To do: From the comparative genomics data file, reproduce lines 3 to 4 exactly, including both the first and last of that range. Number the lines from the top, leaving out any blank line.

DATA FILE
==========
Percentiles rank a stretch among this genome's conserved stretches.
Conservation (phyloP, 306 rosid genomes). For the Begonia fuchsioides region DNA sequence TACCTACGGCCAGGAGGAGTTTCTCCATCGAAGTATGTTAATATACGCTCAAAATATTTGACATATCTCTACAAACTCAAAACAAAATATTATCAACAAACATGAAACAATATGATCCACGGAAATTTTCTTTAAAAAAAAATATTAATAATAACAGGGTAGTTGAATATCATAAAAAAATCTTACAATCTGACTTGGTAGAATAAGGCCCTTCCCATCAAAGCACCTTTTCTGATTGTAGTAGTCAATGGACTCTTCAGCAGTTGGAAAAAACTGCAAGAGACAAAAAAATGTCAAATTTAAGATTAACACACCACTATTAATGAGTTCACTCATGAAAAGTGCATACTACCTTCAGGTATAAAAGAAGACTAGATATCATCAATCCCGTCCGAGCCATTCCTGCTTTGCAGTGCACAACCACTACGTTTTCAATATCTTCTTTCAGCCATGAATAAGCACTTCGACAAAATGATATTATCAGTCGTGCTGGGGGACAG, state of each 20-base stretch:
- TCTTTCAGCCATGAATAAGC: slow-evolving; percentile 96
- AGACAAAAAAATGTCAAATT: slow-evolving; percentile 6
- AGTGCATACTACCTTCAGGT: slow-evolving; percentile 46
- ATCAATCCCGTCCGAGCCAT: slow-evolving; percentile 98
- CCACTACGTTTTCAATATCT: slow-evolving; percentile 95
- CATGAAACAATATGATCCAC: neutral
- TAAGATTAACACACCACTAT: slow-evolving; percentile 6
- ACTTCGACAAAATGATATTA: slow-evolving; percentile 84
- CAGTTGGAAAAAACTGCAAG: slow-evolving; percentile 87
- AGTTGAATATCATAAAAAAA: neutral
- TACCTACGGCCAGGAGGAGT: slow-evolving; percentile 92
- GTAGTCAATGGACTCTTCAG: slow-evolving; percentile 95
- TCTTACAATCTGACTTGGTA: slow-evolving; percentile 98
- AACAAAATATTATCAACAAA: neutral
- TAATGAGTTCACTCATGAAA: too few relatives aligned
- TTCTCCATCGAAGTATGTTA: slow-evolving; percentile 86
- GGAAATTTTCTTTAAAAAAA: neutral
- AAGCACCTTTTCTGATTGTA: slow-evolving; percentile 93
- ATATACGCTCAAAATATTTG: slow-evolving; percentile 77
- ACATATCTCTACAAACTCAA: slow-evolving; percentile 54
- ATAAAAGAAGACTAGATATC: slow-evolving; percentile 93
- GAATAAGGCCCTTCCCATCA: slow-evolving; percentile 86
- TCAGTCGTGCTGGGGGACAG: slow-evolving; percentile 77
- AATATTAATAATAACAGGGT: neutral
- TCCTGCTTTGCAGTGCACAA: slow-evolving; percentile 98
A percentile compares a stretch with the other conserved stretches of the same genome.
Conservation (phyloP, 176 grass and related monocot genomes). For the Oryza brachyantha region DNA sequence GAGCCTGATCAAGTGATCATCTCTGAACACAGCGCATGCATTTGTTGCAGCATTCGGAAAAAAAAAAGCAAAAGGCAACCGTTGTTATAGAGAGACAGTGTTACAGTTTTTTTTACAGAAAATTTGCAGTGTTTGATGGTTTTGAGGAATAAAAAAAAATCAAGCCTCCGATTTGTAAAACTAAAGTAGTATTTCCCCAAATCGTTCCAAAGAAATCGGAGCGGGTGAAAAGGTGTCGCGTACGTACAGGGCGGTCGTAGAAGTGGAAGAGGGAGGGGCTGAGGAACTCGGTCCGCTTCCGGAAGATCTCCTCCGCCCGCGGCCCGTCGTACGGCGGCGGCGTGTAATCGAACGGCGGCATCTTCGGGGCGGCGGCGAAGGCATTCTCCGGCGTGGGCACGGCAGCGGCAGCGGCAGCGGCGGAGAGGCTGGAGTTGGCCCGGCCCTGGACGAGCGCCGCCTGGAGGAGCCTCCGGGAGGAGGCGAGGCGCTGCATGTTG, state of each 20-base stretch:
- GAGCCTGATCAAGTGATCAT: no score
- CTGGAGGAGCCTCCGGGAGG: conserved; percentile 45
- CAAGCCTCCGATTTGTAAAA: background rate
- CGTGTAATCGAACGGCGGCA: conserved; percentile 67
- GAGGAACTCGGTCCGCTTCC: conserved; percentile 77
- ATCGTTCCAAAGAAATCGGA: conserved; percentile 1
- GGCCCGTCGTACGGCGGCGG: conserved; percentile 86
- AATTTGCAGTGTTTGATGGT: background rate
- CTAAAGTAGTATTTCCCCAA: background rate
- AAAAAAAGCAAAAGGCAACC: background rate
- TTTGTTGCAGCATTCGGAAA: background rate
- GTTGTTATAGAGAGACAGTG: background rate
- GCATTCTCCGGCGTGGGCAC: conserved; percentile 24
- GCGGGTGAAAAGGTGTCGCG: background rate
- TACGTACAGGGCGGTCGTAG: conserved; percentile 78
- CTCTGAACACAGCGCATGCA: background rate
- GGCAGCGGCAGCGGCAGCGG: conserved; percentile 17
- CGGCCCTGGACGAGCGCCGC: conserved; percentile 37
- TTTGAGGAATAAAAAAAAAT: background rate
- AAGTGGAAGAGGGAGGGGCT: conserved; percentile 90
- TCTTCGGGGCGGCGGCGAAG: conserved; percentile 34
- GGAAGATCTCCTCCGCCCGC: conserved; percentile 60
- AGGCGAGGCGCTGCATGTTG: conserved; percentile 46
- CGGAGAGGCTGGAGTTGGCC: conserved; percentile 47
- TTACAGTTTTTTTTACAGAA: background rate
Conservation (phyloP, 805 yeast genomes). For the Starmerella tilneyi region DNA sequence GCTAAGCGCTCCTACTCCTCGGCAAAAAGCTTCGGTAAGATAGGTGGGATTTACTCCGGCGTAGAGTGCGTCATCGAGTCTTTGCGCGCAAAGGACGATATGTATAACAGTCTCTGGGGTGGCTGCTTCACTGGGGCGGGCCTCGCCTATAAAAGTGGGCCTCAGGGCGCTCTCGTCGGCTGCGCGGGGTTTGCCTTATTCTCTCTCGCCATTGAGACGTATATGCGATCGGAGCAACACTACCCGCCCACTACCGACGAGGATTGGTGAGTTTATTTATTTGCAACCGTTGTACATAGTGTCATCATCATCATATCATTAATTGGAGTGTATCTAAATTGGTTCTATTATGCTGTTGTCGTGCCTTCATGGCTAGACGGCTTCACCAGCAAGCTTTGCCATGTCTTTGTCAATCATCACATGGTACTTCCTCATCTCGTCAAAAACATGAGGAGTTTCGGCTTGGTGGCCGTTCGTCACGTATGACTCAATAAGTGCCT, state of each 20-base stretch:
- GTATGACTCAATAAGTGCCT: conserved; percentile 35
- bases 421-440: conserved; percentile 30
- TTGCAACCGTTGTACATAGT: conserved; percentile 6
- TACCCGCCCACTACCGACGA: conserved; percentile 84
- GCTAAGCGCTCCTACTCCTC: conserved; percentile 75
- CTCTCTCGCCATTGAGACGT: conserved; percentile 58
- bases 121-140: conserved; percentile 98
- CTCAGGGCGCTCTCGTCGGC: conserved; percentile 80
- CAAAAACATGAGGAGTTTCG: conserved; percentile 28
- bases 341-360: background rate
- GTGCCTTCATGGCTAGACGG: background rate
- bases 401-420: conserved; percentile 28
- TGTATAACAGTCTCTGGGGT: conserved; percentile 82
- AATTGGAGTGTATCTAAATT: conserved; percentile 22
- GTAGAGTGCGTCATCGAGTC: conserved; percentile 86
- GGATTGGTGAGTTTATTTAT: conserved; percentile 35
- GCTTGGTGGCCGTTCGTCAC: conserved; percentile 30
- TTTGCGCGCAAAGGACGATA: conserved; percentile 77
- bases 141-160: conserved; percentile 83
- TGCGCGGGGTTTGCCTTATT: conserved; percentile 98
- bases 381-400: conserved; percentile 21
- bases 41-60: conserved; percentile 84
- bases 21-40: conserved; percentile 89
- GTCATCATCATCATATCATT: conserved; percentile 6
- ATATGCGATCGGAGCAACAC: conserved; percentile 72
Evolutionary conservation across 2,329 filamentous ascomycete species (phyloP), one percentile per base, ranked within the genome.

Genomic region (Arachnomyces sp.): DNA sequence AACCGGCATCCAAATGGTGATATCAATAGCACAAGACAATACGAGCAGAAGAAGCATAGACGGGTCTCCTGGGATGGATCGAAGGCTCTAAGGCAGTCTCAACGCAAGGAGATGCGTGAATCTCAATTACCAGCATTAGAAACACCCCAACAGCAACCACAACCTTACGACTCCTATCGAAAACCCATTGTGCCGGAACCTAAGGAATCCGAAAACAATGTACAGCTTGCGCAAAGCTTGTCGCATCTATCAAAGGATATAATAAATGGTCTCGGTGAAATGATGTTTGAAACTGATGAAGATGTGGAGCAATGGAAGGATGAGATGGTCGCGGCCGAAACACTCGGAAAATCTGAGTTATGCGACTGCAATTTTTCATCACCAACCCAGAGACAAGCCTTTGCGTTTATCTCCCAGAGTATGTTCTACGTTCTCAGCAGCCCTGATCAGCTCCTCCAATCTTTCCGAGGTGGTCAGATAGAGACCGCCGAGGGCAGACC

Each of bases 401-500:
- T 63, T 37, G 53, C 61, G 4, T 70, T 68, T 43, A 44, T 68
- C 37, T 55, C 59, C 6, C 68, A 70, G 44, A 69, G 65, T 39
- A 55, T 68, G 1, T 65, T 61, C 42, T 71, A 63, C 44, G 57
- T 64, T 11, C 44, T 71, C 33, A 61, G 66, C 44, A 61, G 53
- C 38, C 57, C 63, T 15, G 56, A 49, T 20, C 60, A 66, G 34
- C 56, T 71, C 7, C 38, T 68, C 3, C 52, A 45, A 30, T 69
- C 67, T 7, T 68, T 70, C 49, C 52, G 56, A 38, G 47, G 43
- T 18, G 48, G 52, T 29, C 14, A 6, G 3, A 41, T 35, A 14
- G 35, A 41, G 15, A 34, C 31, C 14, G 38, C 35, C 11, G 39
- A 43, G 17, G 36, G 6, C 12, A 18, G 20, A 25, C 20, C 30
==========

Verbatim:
- TCTTTCAGCCATGAATAAGC: slow-evolving; percentile 96
- AGACAAAAAAATGTCAAATT: slow-evolving; percentile 6